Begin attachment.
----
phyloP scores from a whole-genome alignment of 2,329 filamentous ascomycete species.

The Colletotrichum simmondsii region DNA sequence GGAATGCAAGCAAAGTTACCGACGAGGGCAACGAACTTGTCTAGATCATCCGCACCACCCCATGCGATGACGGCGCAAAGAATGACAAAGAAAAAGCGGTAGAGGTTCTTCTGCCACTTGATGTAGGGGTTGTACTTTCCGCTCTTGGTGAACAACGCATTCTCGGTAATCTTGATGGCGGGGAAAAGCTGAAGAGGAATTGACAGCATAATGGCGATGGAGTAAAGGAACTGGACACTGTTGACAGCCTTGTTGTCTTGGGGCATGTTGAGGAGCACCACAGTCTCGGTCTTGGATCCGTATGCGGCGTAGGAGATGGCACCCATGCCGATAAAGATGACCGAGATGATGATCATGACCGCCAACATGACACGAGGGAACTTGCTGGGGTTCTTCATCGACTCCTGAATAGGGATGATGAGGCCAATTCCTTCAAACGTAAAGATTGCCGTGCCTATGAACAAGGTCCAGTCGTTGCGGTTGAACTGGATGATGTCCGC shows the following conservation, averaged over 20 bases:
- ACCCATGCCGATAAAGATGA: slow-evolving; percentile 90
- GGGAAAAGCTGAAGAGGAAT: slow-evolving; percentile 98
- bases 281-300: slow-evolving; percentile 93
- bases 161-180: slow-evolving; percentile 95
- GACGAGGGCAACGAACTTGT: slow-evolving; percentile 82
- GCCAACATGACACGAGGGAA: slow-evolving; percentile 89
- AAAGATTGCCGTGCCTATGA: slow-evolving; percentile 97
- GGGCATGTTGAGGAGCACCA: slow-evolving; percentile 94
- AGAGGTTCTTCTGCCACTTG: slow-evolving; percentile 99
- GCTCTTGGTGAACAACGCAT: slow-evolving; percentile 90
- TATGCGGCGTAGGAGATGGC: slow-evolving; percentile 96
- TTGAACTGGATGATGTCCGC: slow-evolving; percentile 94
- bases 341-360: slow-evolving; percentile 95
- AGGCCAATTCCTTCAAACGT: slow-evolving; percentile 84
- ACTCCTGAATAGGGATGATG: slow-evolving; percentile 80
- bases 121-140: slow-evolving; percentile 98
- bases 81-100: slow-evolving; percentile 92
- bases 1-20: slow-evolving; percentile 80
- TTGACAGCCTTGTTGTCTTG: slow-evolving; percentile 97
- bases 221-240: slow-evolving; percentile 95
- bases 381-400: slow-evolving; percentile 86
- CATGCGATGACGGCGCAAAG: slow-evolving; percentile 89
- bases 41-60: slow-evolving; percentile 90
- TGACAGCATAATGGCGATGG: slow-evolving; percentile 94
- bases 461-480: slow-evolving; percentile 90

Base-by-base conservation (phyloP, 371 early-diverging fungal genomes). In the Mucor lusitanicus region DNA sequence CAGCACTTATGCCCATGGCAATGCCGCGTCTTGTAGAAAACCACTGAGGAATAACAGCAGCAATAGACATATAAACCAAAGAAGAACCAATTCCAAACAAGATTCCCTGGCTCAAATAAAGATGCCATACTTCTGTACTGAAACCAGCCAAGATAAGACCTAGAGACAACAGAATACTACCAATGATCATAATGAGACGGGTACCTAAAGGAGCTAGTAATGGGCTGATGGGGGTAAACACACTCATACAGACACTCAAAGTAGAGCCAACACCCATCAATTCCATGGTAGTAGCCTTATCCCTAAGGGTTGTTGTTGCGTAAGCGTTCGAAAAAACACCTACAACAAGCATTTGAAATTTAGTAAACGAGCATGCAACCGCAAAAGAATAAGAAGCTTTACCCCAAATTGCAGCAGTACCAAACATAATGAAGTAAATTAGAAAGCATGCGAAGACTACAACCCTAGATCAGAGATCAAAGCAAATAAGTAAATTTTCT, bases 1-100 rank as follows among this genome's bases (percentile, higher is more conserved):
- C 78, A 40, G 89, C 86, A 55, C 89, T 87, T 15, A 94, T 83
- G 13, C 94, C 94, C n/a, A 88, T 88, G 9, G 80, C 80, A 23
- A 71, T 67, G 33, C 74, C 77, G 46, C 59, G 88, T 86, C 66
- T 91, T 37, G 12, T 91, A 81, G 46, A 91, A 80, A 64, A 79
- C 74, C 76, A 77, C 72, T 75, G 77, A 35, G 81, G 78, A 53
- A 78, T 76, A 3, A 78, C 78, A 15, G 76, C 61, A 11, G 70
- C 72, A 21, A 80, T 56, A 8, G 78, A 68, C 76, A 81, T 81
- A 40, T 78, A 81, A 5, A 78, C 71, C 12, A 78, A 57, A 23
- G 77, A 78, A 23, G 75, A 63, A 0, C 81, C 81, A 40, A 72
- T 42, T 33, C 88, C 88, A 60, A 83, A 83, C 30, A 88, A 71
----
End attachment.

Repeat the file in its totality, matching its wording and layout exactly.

phyloP scores from a whole-genome alignment of 2,329 filamentous ascomycete species.

The Colletotrichum simmondsii region DNA sequence GGAATGCAAGCAAAGTTACCGACGAGGGCAACGAACTTGTCTAGATCATCCGCACCACCCCATGCGATGACGGCGCAAAGAATGACAAAGAAAAAGCGGTAGAGGTTCTTCTGCCACTTGATGTAGGGGTTGTACTTTCCGCTCTTGGTGAACAACGCATTCTCGGTAATCTTGATGGCGGGGAAAAGCTGAAGAGGAATTGACAGCATAATGGCGATGGAGTAAAGGAACTGGACACTGTTGACAGCCTTGTTGTCTTGGGGCATGTTGAGGAGCACCACAGTCTCGGTCTTGGATCCGTATGCGGCGTAGGAGATGGCACCCATGCCGATAAAGATGACCGAGATGATGATCATGACCGCCAACATGACACGAGGGAACTTGCTGGGGTTCTTCATCGACTCCTGAATAGGGATGATGAGGCCAATTCCTTCAAACGTAAAGATTGCCGTGCCTATGAACAAGGTCCAGTCGTTGCGGTTGAACTGGATGATGTCCGC shows the following conservation, averaged over 20 bases:
- ACCCATGCCGATAAAGATGA: slow-evolving; percentile 90
- GGGAAAAGCTGAAGAGGAAT: slow-evolving; percentile 98
- bases 281-300: slow-evolving; percentile 93
- bases 161-180: slow-evolving; percentile 95
- GACGAGGGCAACGAACTTGT: slow-evolving; percentile 82
- GCCAACATGACACGAGGGAA: slow-evolving; percentile 89
- AAAGATTGCCGTGCCTATGA: slow-evolving; percentile 97
- GGGCATGTTGAGGAGCACCA: slow-evolving; percentile 94
- AGAGGTTCTTCTGCCACTTG: slow-evolving; percentile 99
- GCTCTTGGTGAACAACGCAT: slow-evolving; percentile 90
- TATGCGGCGTAGGAGATGGC: slow-evolving; percentile 96
- TTGAACTGGATGATGTCCGC: slow-evolving; percentile 94
- bases 341-360: slow-evolving; percentile 95
- AGGCCAATTCCTTCAAACGT: slow-evolving; percentile 84
- ACTCCTGAATAGGGATGATG: slow-evolving; percentile 80
- bases 121-140: slow-evolving; percentile 98
- bases 81-100: slow-evolving; percentile 92
- bases 1-20: slow-evolving; percentile 80
- TTGACAGCCTTGTTGTCTTG: slow-evolving; percentile 97
- bases 221-240: slow-evolving; percentile 95
- bases 381-400: slow-evolving; percentile 86
- CATGCGATGACGGCGCAAAG: slow-evolving; percentile 89
- bases 41-60: slow-evolving; percentile 90
- TGACAGCATAATGGCGATGG: slow-evolving; percentile 94
- bases 461-480: slow-evolving; percentile 90

Base-by-base conservation (phyloP, 371 early-diverging fungal genomes). In the Mucor lusitanicus region DNA sequence CAGCACTTATGCCCATGGCAATGCCGCGTCTTGTAGAAAACCACTGAGGAATAACAGCAGCAATAGACATATAAACCAAAGAAGAACCAATTCCAAACAAGATTCCCTGGCTCAAATAAAGATGCCATACTTCTGTACTGAAACCAGCCAAGATAAGACCTAGAGACAACAGAATACTACCAATGATCATAATGAGACGGGTACCTAAAGGAGCTAGTAATGGGCTGATGGGGGTAAACACACTCATACAGACACTCAAAGTAGAGCCAACACCCATCAATTCCATGGTAGTAGCCTTATCCCTAAGGGTTGTTGTTGCGTAAGCGTTCGAAAAAACACCTACAACAAGCATTTGAAATTTAGTAAACGAGCATGCAACCGCAAAAGAATAAGAAGCTTTACCCCAAATTGCAGCAGTACCAAACATAATGAAGTAAATTAGAAAGCATGCGAAGACTACAACCCTAGATCAGAGATCAAAGCAAATAAGTAAATTTTCT, bases 1-100 rank as follows among this genome's bases (percentile, higher is more conserved):
- C 78, A 40, G 89, C 86, A 55, C 89, T 87, T 15, A 94, T 83
- G 13, C 94, C 94, C n/a, A 88, T 88, G 9, G 80, C 80, A 23
- A 71, T 67, G 33, C 74, C 77, G 46, C 59, G 88, T 86, C 66
- T 91, T 37, G 12, T 91, A 81, G 46, A 91, A 80, A 64, A 79
- C 74, C 76, A 77, C 72, T 75, G 77, A 35, G 81, G 78, A 53
- A 78, T 76, A 3, A 78, C 78, A 15, G 76, C 61, A 11, G 70
- C 72, A 21, A 80, T 56, A 8, G 78, A 68, C 76, A 81, T 81
- A 40, T 78, A 81, A 5, A 78, C 71, C 12, A 78, A 57, A 23
- G 77, A 78, A 23, G 75, A 63, A 0, C 81, C 81, A 40, A 72
- T 42, T 33, C 88, C 88, A 60, A 83, A 83, C 30, A 88, A 71